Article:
Source: Irish Likely Won't Play in Bowl
At 6-6, the Irish have an identical record that they did last season when they accepted a bid to play in the Hawaii Bowl on Christmas eve. Twelve months later, the record may be the same but the circumstances are entirely different, including:
1) The football program does not currently have a head coach.
2) Whereas last year's pilgrimage to Honolulu was seen as a stepping stone to the 2009 season -- most players still referenced the 49-21 victory over Hawaii as their first game of the '09 season as late as mid-September -- for a team that was losing only one or two key players, this year's bowl would be different. Considering that a new coach will bring with him an entirely new playbook and philosophy, any bowl that the Irish would attend this year would be just a holdover of the current regime-without its leader in place.
3) The quarterback situation. Jimmy Clausen's return to South Bend next fall is highly unlikely. His successor, Dayne Crist, will be recuperating from his ACL surgery and would be unavailable to play in a bowl game. A bowl appearance would give Clausen (and perhaps wideout Golden Tate, who was named an AFCA First-team All-America Thursday) a proper sendoff and one last chance to creep closer to Brady Quinn in the school record annals, but it also might be seen as an unnecessary risk.
4) Resources. It will likely be deemed that the best use of time for the assistant coaches remaining on staff will be to continue trodding the recruiting path. Assistants visited at least half a dozen recruits on Wednesday and were expected to visit five more on Thursday, according to Pete Sampson of Irish Illustrated.
5) Money. The two bowls most commonly mentioned as being interested in the Irish are the Little Caesar's Bowl, based in Detroit, on Dec. 26th, and the GMAC Bowl, based in Mobile, Ala., on Jan. 6th. Both bowls have a per-team payout of $750,000, which barely guarantees that the Irish will break even and could mean the Irish would lose money. Considering Notre Dame will have to fork over a hefty eight-figure amount to their outgoing coach, it seems ill-advised for the Irish to add any further expense.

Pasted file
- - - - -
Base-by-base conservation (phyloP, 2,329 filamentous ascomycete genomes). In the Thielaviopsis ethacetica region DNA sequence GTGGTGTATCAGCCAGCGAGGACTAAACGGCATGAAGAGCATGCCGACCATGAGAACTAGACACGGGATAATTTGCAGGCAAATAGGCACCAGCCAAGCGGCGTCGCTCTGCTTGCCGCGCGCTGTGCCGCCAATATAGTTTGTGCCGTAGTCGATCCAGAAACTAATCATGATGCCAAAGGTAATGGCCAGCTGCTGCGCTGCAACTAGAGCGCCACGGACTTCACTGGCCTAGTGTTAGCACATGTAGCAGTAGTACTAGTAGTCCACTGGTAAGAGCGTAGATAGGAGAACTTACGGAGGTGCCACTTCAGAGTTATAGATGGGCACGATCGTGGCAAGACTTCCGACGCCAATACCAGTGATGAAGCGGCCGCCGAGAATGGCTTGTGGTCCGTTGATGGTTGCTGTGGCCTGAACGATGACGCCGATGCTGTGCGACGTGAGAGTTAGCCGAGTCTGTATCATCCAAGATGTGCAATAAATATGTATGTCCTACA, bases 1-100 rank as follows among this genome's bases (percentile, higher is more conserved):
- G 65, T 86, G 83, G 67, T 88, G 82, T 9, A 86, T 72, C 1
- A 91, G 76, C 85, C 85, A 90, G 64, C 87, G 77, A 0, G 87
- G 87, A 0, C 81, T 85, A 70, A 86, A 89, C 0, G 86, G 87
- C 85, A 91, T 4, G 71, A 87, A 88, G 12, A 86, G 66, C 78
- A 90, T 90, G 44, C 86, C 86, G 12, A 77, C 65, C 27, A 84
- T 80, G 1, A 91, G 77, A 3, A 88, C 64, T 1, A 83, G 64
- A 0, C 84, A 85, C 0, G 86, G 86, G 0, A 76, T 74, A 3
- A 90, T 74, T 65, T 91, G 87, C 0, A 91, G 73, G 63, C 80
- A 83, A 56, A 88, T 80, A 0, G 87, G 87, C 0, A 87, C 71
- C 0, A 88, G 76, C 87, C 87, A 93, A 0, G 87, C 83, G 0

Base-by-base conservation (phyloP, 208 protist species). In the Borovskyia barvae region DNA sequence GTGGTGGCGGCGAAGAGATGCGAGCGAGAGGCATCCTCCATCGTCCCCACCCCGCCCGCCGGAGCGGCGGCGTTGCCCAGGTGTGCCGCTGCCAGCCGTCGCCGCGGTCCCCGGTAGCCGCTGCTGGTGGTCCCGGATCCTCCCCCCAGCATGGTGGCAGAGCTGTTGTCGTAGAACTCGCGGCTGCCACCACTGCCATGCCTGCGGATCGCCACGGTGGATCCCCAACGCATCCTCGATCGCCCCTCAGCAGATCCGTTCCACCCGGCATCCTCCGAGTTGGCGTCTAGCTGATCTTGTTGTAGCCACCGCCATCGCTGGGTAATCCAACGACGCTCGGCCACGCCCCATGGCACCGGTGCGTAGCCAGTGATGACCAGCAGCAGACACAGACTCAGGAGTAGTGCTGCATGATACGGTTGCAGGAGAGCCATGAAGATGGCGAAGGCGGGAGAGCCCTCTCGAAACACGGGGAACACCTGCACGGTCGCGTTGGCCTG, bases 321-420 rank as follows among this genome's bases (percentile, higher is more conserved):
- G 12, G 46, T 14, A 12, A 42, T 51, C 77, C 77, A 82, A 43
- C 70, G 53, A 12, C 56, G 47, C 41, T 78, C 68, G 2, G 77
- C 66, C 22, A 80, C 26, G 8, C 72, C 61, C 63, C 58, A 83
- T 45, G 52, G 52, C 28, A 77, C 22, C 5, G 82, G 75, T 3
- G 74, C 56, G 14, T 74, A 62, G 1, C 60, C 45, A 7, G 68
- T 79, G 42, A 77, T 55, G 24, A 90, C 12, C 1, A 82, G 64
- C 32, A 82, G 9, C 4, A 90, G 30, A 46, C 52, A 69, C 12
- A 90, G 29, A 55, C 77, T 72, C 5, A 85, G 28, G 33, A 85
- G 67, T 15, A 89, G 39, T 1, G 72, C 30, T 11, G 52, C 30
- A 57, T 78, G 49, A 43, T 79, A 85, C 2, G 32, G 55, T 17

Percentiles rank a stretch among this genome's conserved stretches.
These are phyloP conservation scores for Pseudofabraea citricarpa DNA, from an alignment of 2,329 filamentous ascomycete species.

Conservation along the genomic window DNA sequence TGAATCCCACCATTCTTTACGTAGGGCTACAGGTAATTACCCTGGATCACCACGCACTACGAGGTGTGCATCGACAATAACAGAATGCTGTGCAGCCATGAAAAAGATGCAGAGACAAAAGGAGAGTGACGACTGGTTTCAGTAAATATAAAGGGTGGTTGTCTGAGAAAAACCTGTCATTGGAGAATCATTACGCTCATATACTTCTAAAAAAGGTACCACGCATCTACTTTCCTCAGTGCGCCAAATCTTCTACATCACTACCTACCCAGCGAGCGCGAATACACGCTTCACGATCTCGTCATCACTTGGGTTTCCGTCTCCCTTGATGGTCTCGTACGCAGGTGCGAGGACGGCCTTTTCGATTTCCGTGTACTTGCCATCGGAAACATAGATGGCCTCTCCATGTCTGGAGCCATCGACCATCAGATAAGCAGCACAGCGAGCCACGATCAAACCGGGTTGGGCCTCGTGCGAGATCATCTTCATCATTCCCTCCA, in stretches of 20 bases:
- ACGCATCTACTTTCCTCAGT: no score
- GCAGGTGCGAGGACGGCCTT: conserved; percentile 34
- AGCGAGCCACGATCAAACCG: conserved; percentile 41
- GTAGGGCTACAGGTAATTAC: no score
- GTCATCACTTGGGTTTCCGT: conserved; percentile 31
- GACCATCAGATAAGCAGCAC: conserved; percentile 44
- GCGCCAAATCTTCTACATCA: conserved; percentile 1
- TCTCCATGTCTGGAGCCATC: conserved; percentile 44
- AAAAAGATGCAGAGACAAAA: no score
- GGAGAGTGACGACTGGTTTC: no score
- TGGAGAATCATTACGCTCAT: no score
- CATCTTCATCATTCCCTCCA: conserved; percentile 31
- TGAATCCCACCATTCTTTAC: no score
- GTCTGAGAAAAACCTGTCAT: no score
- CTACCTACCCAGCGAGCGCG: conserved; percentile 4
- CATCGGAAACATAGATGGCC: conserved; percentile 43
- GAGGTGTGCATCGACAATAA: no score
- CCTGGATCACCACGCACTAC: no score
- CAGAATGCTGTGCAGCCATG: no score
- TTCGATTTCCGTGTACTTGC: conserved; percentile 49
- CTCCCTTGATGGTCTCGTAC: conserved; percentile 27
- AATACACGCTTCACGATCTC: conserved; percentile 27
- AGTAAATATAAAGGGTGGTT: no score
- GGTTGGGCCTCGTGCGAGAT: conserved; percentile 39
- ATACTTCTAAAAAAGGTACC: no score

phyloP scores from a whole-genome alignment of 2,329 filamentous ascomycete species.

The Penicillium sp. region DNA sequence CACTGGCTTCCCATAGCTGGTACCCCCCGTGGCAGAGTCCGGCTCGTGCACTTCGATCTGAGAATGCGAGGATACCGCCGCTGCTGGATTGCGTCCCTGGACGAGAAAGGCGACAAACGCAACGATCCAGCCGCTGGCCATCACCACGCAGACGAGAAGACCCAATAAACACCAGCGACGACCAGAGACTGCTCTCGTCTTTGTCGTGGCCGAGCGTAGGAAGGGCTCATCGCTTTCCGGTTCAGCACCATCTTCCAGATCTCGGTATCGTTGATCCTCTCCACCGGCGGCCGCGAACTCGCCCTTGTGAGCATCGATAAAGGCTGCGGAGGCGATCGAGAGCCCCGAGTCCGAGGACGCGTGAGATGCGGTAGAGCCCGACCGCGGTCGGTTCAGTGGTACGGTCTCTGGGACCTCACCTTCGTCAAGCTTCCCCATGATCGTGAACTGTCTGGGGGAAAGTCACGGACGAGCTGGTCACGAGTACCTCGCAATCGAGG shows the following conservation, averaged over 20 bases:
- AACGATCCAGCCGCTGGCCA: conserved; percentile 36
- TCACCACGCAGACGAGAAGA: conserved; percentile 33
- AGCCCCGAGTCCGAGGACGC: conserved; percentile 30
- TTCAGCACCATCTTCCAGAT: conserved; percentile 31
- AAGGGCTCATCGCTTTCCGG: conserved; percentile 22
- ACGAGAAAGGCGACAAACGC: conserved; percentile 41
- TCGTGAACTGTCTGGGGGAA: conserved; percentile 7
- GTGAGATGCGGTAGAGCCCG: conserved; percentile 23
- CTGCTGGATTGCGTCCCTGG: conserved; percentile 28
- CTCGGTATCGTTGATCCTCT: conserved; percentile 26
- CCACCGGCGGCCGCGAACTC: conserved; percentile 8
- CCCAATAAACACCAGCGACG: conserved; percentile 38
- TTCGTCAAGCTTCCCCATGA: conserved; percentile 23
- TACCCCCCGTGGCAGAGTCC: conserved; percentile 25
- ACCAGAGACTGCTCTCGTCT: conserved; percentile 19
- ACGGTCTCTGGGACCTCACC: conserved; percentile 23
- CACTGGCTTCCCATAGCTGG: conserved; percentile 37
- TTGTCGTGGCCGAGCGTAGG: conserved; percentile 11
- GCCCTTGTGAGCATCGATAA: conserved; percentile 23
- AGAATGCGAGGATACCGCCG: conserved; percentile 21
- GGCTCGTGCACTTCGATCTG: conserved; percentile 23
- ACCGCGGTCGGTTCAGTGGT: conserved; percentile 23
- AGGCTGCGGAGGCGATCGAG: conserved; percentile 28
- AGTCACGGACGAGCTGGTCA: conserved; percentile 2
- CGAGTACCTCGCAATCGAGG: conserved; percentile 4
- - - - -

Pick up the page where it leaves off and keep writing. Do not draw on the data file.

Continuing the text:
Compound that with the idea that preparation for the former bowl will heavily intrude on study time for final exams -- a factor that senior center and co-captain Eric Olsen alluded to on Monday -- and you get the feeling that the Irish are nowhere near the frame of mind today that they were a year ago.
Olsen noted that upcoming final exams as well as the overall uncertainty that hovers over the program could be a detriment. Five years ago, a rudderless Notre Dame team traveled to Phoenix to face Oregon State in the Insight Bowl less than a month after Ty Willingham had been fired. The Irish looked thoroughly listless in losing 38-21.
"It's kind of tough for me to think about Stanford might be the last football game I ever play in my life," Olsen said. "I'd definitely love to end my football career with a win if at all possible."
If only the future as well as the bowl destination were as sunny as last season. It's one thing to finish exams and board a flight to Honolulu, to spend Christmas day on the sands of Waikiki. It's quite another to hand in your final blue book and fly, or perhaps even bus, to the Motor City for Christmas.
Official word is expected to come Monday -- by which time the Irish may have made a more prominent announcement -- but these Irish will almost certainly not go bowling.